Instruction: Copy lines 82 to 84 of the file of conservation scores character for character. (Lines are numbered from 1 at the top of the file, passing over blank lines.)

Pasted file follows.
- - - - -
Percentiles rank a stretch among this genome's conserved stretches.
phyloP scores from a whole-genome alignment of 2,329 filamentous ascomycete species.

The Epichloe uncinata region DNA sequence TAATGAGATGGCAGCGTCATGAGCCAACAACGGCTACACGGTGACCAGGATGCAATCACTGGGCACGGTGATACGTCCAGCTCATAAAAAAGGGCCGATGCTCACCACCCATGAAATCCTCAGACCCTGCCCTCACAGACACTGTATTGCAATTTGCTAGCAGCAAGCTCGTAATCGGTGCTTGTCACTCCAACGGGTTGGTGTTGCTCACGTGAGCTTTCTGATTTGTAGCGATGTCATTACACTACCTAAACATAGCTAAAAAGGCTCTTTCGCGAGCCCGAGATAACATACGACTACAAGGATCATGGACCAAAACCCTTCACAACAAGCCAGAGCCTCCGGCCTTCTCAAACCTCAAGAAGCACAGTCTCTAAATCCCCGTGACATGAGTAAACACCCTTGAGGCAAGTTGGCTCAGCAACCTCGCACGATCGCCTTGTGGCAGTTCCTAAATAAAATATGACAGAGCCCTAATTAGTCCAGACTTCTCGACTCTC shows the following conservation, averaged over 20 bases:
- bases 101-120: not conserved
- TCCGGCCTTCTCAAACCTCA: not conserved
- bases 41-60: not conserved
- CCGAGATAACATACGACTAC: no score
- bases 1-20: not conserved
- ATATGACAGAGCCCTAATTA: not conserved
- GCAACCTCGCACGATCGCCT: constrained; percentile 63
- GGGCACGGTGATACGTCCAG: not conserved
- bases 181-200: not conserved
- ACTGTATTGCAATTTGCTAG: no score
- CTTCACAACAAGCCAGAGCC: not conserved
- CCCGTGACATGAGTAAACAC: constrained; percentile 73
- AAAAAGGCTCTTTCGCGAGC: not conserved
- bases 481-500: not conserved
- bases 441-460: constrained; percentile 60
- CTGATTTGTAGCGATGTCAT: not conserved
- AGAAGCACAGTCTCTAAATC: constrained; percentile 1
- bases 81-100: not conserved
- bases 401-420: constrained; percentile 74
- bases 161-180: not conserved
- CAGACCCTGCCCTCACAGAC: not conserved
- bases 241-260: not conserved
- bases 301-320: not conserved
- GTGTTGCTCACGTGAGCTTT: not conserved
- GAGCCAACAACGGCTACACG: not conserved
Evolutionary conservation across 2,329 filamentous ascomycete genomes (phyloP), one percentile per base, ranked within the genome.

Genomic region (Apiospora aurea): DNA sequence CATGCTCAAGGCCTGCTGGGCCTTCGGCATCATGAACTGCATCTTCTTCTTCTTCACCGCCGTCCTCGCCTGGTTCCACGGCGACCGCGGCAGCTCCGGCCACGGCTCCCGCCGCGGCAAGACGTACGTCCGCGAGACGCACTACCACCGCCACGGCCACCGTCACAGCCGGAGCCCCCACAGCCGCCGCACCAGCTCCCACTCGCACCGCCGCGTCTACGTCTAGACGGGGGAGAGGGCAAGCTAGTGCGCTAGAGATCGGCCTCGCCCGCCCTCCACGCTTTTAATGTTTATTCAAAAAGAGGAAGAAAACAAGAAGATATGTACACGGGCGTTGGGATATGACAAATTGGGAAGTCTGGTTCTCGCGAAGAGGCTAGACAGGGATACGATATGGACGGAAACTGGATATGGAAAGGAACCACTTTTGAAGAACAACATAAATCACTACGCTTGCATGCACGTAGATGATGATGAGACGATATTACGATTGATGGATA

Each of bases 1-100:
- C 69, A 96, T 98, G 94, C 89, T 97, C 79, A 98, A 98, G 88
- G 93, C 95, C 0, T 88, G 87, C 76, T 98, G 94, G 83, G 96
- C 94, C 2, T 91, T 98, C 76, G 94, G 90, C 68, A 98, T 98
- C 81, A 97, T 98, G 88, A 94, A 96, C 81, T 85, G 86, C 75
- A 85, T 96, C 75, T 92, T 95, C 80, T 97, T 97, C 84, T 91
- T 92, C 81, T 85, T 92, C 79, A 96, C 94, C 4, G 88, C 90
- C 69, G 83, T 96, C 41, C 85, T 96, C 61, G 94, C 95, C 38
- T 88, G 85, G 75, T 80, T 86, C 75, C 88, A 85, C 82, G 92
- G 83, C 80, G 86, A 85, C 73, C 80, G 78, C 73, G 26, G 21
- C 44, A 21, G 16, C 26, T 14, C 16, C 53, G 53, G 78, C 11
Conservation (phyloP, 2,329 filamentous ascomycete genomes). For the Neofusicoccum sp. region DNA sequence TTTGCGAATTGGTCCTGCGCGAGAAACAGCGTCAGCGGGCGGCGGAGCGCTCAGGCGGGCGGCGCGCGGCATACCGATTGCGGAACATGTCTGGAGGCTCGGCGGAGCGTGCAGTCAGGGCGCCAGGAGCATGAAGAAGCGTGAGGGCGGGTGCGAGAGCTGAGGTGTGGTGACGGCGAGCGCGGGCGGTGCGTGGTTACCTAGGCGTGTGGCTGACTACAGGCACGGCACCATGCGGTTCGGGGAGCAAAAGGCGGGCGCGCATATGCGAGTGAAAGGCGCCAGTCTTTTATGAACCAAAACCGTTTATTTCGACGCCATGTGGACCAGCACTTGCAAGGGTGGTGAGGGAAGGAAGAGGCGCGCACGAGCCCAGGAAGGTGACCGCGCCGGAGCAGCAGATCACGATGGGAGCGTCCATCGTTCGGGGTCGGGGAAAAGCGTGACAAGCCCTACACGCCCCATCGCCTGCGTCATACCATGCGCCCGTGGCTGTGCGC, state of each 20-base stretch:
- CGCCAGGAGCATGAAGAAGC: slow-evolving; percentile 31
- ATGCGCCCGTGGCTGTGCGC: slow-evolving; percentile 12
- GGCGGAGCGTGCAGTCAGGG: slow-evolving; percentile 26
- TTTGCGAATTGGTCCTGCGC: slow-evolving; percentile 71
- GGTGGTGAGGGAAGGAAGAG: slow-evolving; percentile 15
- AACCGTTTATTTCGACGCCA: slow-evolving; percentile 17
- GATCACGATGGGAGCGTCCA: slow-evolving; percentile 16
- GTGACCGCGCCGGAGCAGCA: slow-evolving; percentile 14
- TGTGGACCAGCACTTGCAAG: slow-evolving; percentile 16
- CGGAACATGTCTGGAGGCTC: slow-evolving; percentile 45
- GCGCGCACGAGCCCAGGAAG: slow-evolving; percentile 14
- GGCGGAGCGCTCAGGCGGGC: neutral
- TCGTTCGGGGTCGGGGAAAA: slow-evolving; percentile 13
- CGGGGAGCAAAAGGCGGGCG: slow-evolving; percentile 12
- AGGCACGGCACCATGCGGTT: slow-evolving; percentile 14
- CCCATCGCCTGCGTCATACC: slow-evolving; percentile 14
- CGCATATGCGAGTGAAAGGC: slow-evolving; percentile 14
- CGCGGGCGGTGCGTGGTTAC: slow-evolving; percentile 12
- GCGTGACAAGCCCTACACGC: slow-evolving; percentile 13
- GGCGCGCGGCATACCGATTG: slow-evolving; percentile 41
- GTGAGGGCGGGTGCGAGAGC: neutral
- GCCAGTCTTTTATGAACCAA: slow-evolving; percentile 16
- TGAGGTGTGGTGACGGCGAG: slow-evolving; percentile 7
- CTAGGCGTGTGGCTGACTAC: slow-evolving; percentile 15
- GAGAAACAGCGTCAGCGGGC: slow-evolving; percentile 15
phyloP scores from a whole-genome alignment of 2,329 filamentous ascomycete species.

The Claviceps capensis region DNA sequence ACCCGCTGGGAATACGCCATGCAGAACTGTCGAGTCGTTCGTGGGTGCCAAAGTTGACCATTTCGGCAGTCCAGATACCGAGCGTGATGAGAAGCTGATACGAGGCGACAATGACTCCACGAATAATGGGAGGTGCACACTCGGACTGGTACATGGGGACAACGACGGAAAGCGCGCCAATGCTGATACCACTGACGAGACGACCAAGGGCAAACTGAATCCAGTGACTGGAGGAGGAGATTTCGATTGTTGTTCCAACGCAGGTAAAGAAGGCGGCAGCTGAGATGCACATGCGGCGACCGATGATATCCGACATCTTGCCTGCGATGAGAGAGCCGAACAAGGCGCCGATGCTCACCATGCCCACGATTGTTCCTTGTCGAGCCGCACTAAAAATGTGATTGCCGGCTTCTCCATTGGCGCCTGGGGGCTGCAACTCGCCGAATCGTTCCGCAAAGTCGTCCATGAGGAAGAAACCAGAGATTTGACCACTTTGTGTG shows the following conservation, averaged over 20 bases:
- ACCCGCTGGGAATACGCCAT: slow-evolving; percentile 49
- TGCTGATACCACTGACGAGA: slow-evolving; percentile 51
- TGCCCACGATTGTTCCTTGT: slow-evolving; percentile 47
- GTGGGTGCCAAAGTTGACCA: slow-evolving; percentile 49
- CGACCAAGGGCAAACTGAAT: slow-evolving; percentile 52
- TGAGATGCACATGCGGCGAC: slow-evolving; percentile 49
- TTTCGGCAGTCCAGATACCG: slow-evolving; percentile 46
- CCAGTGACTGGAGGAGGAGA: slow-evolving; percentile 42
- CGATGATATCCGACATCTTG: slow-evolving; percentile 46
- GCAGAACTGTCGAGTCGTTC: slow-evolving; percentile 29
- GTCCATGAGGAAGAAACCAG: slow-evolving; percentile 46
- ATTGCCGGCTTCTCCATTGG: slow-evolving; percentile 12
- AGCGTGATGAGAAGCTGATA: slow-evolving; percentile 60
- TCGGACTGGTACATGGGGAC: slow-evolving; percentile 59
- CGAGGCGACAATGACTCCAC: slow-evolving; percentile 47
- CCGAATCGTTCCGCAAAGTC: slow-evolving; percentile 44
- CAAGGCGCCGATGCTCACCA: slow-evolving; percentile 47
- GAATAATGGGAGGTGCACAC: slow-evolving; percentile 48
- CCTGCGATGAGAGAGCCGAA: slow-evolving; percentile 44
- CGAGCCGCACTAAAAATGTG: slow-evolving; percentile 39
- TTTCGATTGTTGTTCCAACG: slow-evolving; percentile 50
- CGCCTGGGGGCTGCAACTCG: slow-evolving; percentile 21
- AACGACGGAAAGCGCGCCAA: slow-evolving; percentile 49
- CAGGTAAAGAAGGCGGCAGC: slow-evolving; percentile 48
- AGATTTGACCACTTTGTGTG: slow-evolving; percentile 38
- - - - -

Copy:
- AGCGTGATGAGAAGCTGATA: slow-evolving; percentile 60
- TCGGACTGGTACATGGGGAC: slow-evolving; percentile 59
- CGAGGCGACAATGACTCCAC: slow-evolving; percentile 47